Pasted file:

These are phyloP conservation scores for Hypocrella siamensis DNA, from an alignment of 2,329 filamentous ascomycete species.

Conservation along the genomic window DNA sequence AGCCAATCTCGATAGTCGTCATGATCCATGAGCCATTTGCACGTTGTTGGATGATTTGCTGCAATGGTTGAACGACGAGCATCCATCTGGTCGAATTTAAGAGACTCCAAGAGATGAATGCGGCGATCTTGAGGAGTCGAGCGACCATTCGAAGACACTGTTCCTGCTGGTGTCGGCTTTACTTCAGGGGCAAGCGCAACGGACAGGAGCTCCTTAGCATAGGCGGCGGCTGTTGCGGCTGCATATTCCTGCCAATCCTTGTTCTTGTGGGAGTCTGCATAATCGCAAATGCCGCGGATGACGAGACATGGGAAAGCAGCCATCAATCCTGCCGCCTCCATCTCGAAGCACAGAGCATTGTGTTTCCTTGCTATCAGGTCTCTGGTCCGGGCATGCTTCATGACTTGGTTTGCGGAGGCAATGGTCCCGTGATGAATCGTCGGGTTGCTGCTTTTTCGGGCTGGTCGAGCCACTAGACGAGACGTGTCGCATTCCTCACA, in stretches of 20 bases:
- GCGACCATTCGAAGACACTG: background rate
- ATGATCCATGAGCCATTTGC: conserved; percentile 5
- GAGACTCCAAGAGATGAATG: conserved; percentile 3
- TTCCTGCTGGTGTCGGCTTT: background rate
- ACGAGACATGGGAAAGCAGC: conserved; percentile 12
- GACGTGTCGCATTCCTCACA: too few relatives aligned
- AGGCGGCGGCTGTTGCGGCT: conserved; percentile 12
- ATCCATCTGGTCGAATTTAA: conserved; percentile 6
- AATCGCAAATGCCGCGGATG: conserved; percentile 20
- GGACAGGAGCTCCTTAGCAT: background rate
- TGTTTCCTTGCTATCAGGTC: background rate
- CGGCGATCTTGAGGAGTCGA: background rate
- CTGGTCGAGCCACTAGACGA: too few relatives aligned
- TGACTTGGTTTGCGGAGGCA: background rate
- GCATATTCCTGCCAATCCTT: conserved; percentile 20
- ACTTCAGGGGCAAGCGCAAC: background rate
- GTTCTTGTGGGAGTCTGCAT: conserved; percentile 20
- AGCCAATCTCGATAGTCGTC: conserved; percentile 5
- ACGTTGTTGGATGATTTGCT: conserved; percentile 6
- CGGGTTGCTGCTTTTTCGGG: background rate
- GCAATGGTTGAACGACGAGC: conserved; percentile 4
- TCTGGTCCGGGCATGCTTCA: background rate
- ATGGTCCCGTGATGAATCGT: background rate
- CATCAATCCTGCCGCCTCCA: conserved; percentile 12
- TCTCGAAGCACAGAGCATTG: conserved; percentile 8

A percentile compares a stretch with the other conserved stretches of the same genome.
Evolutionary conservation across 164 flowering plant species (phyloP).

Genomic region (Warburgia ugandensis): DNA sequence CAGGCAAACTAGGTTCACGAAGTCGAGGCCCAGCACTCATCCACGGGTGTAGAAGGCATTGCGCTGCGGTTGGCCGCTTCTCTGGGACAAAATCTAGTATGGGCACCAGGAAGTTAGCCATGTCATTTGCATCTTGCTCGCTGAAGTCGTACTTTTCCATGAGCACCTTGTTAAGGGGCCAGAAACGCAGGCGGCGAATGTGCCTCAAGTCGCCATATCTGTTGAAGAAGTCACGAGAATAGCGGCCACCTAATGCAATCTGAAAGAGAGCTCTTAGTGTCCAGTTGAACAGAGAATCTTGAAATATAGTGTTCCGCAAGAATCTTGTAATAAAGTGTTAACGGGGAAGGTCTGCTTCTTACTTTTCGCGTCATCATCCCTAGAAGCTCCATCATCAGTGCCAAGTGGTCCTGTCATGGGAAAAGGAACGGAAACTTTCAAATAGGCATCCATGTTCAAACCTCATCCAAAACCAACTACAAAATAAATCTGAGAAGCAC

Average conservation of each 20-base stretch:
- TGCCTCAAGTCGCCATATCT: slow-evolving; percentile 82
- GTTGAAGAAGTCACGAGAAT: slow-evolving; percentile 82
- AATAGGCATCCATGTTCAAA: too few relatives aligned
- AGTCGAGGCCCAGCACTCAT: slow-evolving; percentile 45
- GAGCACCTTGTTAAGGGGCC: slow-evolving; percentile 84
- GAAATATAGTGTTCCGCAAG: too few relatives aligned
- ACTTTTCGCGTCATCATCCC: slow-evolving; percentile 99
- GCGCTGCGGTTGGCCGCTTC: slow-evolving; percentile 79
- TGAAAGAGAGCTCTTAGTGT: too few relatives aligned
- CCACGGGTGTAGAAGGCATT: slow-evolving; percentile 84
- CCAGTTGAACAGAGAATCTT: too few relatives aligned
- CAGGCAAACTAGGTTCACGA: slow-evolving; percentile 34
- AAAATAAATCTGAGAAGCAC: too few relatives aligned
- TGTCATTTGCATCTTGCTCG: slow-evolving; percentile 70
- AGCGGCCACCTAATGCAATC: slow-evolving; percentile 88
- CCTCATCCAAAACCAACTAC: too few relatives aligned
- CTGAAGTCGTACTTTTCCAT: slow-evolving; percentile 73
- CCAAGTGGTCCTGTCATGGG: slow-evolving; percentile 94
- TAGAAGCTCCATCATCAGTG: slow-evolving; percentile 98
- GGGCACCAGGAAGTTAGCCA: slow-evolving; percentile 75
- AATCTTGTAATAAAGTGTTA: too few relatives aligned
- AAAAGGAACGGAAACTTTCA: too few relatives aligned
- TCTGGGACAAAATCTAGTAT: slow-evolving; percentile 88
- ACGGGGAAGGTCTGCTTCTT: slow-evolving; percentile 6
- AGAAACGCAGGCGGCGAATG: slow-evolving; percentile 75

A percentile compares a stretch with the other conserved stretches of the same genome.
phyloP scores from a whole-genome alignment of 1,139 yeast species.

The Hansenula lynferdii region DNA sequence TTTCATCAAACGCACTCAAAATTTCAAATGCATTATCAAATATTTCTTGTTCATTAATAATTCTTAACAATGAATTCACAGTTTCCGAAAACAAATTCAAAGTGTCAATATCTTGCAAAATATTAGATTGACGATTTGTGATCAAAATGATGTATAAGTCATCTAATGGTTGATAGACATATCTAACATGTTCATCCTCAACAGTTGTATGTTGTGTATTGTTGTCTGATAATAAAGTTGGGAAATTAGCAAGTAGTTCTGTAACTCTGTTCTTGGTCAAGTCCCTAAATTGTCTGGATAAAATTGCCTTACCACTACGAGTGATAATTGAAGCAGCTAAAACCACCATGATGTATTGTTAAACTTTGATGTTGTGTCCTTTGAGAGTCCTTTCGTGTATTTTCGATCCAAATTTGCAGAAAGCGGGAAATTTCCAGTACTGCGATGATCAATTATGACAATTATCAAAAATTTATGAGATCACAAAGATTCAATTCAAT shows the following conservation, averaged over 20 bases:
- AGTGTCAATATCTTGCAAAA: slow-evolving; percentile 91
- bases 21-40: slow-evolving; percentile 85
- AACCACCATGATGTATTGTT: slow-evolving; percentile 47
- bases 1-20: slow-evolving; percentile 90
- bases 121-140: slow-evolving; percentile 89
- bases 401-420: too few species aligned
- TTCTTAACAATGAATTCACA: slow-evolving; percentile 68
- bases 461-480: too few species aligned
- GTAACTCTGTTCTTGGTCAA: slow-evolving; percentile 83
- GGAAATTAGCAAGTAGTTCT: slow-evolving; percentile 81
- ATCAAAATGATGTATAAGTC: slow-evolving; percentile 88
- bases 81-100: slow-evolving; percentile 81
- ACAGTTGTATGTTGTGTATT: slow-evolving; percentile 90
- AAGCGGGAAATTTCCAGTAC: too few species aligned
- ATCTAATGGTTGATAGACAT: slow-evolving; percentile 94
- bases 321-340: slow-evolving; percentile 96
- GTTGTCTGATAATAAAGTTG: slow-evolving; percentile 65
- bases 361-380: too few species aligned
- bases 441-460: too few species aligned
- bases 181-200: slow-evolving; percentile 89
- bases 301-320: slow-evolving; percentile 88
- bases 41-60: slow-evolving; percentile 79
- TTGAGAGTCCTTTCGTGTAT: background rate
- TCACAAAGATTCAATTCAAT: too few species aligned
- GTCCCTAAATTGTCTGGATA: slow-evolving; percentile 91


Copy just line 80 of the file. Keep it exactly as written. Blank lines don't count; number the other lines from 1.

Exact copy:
- bases 301-320: slow-evolving; percentile 88